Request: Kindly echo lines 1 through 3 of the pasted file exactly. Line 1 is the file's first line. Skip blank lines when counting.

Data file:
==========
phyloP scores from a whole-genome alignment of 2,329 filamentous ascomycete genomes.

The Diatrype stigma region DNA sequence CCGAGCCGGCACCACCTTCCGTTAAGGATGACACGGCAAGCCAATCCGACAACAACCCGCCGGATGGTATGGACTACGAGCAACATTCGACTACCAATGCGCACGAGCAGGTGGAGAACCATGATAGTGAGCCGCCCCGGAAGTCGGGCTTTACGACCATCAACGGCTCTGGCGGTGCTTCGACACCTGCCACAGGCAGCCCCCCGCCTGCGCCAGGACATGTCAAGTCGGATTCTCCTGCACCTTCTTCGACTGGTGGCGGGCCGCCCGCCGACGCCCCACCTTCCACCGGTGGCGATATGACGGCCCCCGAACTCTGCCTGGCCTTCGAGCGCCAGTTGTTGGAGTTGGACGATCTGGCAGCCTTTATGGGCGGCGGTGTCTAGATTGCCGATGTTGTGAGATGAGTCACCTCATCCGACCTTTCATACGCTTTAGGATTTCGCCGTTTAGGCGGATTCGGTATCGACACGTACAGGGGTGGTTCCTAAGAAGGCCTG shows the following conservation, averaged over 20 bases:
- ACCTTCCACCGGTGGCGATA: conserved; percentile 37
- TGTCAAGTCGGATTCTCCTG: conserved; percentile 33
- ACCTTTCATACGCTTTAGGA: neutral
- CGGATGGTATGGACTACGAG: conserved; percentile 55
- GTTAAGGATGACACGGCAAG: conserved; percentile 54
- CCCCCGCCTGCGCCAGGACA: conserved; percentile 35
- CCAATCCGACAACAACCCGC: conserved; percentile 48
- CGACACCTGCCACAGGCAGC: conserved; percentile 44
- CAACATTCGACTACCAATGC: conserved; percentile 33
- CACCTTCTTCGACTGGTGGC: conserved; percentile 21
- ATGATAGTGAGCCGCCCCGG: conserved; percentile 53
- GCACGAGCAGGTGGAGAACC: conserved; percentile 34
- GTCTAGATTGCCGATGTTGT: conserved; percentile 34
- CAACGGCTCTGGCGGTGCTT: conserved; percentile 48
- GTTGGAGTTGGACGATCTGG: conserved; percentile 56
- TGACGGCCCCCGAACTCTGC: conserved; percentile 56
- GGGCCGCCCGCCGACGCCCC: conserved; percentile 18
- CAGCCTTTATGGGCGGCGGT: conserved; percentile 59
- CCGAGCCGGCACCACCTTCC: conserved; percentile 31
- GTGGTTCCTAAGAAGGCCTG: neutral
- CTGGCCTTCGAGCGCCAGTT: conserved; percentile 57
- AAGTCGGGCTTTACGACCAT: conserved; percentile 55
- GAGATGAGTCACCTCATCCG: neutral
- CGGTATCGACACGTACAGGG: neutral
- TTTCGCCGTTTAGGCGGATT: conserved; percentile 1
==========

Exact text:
phyloP scores from a whole-genome alignment of 2,329 filamentous ascomycete genomes.

The Diatrype stigma region DNA sequence CCGAGCCGGCACCACCTTCCGTTAAGGATGACACGGCAAGCCAATCCGACAACAACCCGCCGGATGGTATGGACTACGAGCAACATTCGACTACCAATGCGCACGAGCAGGTGGAGAACCATGATAGTGAGCCGCCCCGGAAGTCGGGCTTTACGACCATCAACGGCTCTGGCGGTGCTTCGACACCTGCCACAGGCAGCCCCCCGCCTGCGCCAGGACATGTCAAGTCGGATTCTCCTGCACCTTCTTCGACTGGTGGCGGGCCGCCCGCCGACGCCCCACCTTCCACCGGTGGCGATATGACGGCCCCCGAACTCTGCCTGGCCTTCGAGCGCCAGTTGTTGGAGTTGGACGATCTGGCAGCCTTTATGGGCGGCGGTGTCTAGATTGCCGATGTTGTGAGATGAGTCACCTCATCCGACCTTTCATACGCTTTAGGATTTCGCCGTTTAGGCGGATTCGGTATCGACACGTACAGGGGTGGTTCCTAAGAAGGCCTG shows the following conservation, averaged over 20 bases:
- ACCTTCCACCGGTGGCGATA: conserved; percentile 37